One of my favorite YouTube channels, Philosophy Tube, recently posted a video simply titled “How to Read Difficult Books,” in which the show’s host, Olly Thorn, offers five tips for doing just that.
Some of Thorn’s tips are fairly standard fare: take notes, don’t be afraid of rereading passages, etc. But the first tip he offers is perhaps the most interesting: “Read Two Books at Once.”
It seems like an odd bit of advice, especially when it comes to reading philosophical texts (the kind that Thorn’s viewers probably have in mind when they ask about reading difficult books). Whether it’s because the language is now antiquated or the concepts are abstract, a philosophical text can be a great challenge to work through on a word-by-word and paragraph-by-paragraph level—even with completely undivided attention. Why suggest that someone tackle another book on top of that?
Thorn brings up one crucial reason, one which is kind of obvious when said aloud. Reading two books at once means you will have to stop reading one to work on the other. It encourages you to break a difficult text into discrete units, rather that rushing from one section to another. To quote Thorn:
Often with academic books, they’ll try and say a lot in the chapter and it’ll be quite meaty, and if I try to sit and read two chapters of an academic book in one reading, the points that it’s making will just kind of tend to bleed into one, and I won’t really remember it very well. But if I physically stop myself and then pick up a chapter of something else, then I find I retain it a lot more easily.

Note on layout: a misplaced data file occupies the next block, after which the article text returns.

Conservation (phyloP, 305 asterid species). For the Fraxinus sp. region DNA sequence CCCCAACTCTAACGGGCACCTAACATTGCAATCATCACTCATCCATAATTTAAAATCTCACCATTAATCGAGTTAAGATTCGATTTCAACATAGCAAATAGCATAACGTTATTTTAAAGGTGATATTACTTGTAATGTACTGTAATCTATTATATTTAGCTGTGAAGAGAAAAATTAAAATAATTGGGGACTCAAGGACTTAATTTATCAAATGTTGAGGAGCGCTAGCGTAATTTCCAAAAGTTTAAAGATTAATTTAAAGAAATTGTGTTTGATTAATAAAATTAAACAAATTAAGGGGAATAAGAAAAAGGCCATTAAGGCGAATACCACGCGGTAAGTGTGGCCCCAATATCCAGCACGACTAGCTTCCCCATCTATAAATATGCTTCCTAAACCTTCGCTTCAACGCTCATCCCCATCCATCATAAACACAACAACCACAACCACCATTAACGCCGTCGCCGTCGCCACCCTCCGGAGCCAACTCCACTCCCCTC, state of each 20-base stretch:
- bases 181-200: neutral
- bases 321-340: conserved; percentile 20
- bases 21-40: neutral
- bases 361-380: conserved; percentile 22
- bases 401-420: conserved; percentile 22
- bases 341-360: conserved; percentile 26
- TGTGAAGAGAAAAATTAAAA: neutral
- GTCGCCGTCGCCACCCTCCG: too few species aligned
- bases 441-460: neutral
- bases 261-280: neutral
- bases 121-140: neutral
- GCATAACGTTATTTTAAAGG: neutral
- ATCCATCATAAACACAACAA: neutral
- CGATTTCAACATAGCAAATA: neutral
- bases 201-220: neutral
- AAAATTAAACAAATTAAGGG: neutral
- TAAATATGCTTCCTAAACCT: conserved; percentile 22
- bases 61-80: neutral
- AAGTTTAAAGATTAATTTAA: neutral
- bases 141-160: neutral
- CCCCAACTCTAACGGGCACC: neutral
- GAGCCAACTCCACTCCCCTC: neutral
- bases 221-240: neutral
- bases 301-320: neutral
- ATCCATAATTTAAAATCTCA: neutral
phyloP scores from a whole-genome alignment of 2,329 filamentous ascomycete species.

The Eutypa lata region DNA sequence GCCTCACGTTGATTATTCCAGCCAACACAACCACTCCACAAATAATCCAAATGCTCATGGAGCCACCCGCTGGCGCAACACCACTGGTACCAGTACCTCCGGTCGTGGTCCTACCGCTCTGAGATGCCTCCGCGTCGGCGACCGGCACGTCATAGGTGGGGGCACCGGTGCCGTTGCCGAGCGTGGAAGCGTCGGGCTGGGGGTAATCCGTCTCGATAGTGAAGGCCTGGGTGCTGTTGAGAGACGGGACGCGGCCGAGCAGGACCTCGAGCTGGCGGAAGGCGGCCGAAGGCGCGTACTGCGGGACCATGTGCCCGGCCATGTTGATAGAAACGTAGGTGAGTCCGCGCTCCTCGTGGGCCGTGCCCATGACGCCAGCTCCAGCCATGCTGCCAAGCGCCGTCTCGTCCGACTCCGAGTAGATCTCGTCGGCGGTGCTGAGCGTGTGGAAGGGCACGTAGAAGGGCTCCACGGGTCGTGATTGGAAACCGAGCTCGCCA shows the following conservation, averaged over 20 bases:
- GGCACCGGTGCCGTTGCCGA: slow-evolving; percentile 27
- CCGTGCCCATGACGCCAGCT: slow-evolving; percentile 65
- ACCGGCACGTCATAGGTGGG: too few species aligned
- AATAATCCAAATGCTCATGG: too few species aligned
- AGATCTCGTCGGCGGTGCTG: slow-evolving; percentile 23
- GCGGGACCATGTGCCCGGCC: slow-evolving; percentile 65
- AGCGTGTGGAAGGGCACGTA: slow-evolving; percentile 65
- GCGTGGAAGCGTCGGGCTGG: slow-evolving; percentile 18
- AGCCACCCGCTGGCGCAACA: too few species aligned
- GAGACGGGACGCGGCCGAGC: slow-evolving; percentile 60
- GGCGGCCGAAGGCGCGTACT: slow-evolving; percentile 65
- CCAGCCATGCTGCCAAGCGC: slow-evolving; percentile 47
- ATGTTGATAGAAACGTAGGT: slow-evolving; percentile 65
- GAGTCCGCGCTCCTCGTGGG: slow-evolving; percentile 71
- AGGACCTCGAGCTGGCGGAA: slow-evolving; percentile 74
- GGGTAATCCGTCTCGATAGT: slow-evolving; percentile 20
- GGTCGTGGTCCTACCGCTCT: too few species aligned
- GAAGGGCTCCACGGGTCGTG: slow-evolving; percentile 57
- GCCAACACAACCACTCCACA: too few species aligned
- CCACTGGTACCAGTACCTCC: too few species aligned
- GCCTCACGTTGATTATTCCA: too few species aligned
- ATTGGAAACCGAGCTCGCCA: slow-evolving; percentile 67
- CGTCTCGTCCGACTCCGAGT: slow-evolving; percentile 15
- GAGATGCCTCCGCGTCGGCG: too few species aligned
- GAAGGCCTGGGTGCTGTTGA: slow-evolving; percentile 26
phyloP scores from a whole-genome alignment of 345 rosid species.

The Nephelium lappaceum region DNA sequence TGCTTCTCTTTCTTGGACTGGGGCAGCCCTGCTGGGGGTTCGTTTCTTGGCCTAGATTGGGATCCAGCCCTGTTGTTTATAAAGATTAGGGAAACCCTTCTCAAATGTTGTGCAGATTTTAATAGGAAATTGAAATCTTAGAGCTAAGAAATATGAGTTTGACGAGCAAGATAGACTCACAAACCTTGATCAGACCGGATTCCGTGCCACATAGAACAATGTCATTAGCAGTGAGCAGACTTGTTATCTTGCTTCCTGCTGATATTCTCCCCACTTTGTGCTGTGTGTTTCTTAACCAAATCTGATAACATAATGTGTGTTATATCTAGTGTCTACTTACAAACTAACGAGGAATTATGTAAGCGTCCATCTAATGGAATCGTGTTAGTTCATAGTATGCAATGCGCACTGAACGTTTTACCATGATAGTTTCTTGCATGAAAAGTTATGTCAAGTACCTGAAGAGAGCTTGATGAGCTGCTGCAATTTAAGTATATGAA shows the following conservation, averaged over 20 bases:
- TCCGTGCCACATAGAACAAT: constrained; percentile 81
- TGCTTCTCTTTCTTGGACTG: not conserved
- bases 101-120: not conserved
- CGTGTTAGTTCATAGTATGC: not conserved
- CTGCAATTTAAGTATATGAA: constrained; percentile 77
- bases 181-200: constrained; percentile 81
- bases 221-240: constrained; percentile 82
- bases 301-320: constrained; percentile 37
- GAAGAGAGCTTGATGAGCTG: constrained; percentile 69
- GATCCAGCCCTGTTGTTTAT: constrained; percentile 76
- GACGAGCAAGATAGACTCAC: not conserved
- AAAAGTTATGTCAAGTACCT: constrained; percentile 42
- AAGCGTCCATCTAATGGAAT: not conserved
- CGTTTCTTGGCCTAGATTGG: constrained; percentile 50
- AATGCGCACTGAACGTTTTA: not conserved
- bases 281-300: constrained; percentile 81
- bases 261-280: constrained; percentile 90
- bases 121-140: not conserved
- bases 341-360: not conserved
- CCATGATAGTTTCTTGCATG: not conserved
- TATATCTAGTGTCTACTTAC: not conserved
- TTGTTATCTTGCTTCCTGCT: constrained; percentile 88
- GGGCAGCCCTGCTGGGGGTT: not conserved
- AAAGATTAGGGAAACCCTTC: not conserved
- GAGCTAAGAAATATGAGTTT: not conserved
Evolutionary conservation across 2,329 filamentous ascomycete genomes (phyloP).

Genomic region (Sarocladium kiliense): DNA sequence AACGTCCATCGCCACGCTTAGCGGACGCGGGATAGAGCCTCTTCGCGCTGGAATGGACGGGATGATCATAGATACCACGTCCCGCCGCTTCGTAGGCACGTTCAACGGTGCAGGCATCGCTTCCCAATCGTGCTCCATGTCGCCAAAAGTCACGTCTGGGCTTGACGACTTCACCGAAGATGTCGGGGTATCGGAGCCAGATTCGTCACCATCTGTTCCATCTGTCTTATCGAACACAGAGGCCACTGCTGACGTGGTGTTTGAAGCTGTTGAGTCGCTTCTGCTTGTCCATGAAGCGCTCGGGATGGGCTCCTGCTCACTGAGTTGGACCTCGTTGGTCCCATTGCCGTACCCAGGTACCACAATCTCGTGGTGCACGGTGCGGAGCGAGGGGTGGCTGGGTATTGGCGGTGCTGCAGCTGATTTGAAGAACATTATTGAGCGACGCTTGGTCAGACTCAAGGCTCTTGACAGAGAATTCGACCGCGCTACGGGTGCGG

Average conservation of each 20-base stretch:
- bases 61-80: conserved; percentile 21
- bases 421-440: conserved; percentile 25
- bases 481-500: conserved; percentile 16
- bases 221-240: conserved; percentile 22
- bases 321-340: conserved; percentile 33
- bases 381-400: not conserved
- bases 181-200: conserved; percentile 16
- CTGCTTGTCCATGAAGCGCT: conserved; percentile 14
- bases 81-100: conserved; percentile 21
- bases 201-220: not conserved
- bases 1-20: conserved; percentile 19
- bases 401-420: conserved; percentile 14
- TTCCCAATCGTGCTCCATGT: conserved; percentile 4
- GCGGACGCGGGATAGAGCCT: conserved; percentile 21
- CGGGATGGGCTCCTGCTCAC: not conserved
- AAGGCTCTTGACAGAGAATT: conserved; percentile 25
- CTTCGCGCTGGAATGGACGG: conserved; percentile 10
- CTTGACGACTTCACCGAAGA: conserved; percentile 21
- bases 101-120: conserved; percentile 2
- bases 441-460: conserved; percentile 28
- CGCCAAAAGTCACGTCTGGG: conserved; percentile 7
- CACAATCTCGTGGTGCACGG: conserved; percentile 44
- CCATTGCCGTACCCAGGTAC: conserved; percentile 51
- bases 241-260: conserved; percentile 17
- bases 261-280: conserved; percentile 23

And course, there’s the fact that reading a second book can provide some relief from the first. Especially if one book is rather dense or dry, a little fanciful escapism can help even things out. (Poetry, I find, fulfills a similar function. You can revel in the aesthetic pleasures of language for moment, rather than just piecing together its semantics.)
For me, though, the reason to tackle multiple books at once is all about drawing connections. Suppose you are reading a book on ethics. It might help, for example, to read a play or a novel at the same time, because you can think about the moral decisions of the various characters in the context of whatever philosopher’s theory of ethics. Would that philosopher approve or disapprove of how they act? This approach was really helpful for me in my last semester of undergrad—Aristotle’s system of virtue ethics made more sense to me when I could apply it to Thomas Middleton’s play Women Beware Women, which I was reading for a different class.
I obviously can’t guarantee that any two texts will pair well together. (I’m not sure reading Shakespeare would make modal realism any clearer, for example.) But you may be surprised at the connections you’ll find; that’s more-or-less the thrust of the soon-to-be-defunct PBS Idea Channel. Even if the connections are tenuous, the simple act of making them can at least make the ideas easier to remember.
So don’t be afraid to double-up on the readings.
Just don’t do it like this: